University of North Carolina-Chapel reading specialist Mary Willingham struck back Thursday at critics regarding her research suggesting dozens of student athletes were under-prepared and read at an elementary-level.
"I don't believe until we tell the truth that we can move forward," Willingham said in a HuffPost Live segment.
Willingham's research showing 8 percent of a sample of UNC students playing football and basketball were reading at a 3rd grade level was at the center of a recent CNN report. It has since reignited an athletic academic scandal that's continued for 3 years now.
The university already admitted to academic fraud in the African and Afro-American studies department, and that fake classes were held. However, it has attacked Willingham's research as flawed while at the same time admitting shortcomings.
"It's just the same response that we've been seeing here for the past 3 years," Willingham said, adding, "We just can't seem to be fully transparent."
UNC-Chapel Hill Chancellor Carol Folt, who only took office in 2013, admitted to UNC trustees last week that the flagship university failed students for years with a lack of academic oversight.
"This, too, was wrong. And it has undermined our integrity and our reputation," Folt said.
James Dean, UNC executive vice chancellor and provost, told Bloomberg Businessweek the university offered phony classes for decades, and "Horrible things happened that I’m ashamed of."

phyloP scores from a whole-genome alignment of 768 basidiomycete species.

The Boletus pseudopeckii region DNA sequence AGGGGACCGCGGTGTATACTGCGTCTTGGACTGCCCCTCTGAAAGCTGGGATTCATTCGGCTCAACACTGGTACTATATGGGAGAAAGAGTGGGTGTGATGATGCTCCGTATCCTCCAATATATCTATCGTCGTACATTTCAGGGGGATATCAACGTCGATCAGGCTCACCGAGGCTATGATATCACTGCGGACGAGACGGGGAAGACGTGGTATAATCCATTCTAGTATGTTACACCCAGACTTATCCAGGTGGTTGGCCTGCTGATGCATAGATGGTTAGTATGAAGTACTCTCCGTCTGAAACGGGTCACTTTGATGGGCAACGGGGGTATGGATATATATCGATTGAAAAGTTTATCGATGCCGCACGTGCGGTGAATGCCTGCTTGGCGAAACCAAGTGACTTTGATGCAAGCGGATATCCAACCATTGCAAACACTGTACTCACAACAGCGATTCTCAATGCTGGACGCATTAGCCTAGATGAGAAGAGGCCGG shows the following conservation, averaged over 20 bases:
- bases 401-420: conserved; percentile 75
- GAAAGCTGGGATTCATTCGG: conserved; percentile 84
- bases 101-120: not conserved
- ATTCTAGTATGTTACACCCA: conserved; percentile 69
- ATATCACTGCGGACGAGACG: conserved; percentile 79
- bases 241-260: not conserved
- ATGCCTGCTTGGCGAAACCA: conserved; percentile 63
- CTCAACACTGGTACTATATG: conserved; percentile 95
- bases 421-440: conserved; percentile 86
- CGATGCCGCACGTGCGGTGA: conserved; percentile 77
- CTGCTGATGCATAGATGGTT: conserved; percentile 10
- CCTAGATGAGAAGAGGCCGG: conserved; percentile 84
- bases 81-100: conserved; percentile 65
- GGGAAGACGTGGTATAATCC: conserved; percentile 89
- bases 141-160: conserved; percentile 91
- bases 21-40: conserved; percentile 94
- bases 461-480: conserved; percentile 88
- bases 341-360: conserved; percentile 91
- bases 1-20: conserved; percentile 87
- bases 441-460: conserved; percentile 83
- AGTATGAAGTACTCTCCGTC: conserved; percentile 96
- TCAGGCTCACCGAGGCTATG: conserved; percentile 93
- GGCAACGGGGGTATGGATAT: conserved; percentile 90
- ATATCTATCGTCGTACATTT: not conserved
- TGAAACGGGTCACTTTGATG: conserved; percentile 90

UNC student president Christy Lamden lauded the administration's response thus far.
"I think students for the most part were delighted to see the chancellor last week step up and acknowledge that we had a problem in the past," Lamden said during the segment.
While a majority of student athletes will do fine at the university, Willingham said the problem is another 150 to 200 are under-prepared and sitting in classes next to students who scored 200 to 300 points higher than them on their SATs. According to CNN, within that minority, some couldn't read the word "Wisconsin."
"They're feeling hurt by the accusations ... and I think they are feeling angry," Lamden said of the student athletes. He believes much of the media coverage "misled a lot of people into believing that the problem is a lot wider than the initial data that miss Willingham's suggests."
Willingham faced criticism by Matt Merletti, a former UNC football player who's now a graduate student at Johns Hopkins University.
"Talking about being underprivileged and not being able to compete on an academic level, I think that problem comes much before college," Merletti said on HuffPost Live. "And I think that if you were sincere in trying to help these kids i just dont see how bashing our university and bashing our kids and humiliating kids is really doing good."
Willingham insisted she wants to help the athletes, but "not every tutor is going to be able to help." It's going to take real reading and writing teachers, she explained.
"Let's help them," she said. "Let's give them the real help that they need. So that when they leave here, they'll have a real degree."
Watch the entire segment in the video below:
CORRECTION: This article previously referred to Mary Willingham as a professor. Her actual role at UNC-Chapel Hill is a reading specialist and academic advisor.